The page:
On the other hand, a through-hole 1A is formed to go through along the axis of the probe 1 to communicate with the inner through-hole of the holder 3 and the holder tube 5. A conductive tube 6 is provided in the main tube 2 so as to be projected from the back end of the main tube 2. The tip end of the conductive tube 6 is inserted into the inner side of the holder tube 5. A guide wire 7 is inserted through the conductive tube 6, further through the inner side of the holder tube 5 and that of the holder 3 so as to be projected from the through-hole 1A of the probe 1. The base side portion of the guide wire 7 is coated by a synthetic resin coating such as the resin of tetrafluorethylene. The fore end portion of the guide wire 7 is tapered gently and is totally gold plated. The guide wire 7 has a spherical tip end. A lead wire 10 detecting a temperature, which is used not for the angio-plasty but for a thermal therapy, is inserted through this apparatus.

This laser light irradiation apparatus is used as follows:

Before the apparatus is introduced into the human body, the guide wire 7 is inserted through the apparatus. Next, the guide wire 7 is further inserted into the treated blood vessel BV so that the tip end of the guide wire 7 extends further than a stricture part m, which will be burnt off by laser light irradiation.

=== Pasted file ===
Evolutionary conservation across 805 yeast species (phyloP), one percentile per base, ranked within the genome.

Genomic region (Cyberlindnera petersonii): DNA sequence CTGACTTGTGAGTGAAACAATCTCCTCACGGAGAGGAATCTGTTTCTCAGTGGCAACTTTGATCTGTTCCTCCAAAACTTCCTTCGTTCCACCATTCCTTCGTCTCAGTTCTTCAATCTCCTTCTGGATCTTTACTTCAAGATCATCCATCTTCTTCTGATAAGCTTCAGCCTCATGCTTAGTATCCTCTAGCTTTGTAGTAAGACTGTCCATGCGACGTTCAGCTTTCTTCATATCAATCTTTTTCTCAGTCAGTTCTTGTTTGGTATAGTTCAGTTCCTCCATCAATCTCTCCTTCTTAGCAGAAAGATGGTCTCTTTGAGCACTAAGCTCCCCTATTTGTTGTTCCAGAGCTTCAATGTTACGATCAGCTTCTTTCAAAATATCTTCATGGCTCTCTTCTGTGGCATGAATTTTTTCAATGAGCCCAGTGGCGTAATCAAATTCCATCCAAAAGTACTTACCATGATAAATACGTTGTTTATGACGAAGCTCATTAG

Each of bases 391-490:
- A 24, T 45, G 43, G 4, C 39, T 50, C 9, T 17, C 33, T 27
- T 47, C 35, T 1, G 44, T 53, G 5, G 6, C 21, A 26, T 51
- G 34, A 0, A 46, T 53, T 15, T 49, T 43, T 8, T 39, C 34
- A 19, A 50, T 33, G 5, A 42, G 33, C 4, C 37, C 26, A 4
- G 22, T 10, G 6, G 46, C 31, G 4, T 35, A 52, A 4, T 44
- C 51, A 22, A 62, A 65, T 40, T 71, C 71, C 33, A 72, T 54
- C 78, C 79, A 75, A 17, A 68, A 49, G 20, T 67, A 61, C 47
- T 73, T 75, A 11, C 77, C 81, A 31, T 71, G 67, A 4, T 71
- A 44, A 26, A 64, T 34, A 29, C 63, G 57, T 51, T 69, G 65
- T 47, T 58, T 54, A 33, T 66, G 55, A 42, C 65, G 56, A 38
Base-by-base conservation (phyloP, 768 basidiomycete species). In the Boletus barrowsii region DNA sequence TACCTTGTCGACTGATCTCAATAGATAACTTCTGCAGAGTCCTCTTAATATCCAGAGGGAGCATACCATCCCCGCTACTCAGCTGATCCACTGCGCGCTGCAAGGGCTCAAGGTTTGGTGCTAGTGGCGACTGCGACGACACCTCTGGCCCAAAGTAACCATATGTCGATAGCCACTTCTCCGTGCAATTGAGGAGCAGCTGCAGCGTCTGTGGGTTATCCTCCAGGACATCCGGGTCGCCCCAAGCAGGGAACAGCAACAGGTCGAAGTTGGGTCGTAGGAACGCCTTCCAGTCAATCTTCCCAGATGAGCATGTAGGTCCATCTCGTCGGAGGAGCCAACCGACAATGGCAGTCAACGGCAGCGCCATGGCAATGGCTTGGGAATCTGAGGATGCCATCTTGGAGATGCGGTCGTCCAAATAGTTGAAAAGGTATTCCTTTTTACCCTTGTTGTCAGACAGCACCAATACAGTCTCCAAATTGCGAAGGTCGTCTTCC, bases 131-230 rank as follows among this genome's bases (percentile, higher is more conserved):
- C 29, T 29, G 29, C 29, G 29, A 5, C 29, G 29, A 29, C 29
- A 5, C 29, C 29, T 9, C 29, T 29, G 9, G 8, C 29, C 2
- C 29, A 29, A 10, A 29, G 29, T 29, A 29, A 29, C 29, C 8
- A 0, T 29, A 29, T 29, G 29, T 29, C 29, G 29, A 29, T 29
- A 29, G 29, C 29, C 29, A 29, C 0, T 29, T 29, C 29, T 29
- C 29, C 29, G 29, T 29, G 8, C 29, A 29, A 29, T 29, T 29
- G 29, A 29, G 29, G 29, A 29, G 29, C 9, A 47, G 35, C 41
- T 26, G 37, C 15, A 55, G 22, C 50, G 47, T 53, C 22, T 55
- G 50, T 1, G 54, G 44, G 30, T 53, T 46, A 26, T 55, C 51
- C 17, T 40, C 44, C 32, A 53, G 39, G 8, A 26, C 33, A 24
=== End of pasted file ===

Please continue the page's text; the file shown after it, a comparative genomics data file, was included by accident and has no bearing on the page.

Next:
Then, the apparatus other than the guide wire 7 is inserted in the blood vessel BV along the guide wire 7 so as to proceed until the external surface of the fore end portion of the probe 1 is adjacent to the stricture part m. Laser light is fed into each optical fiber 4 to be emitted from the core 4a of the optical fiber 4. The emitted laser light receiving into the impinging face of the probe 1, passes through the body of the probe 1, and is emitted from the front surface of the fore end portion of the probe 1. Finally, the laser light is irradiated against the stricture part m.

By the laser light irradiation, the stricture part m is burnt off to widen the inside of a blood vessel. If desired, as shown in FIG. 4, pressurized air or pressurized liquid is sent into a balloon 11 connected between a probe 1 and a main tube 2, thus, the balloon 11 is expanded and press the stricture part m. As a result, together with the above mentioned burning off the inside of the blood vessel by the laser light irradiation, the stricture part m can be broken mechanically.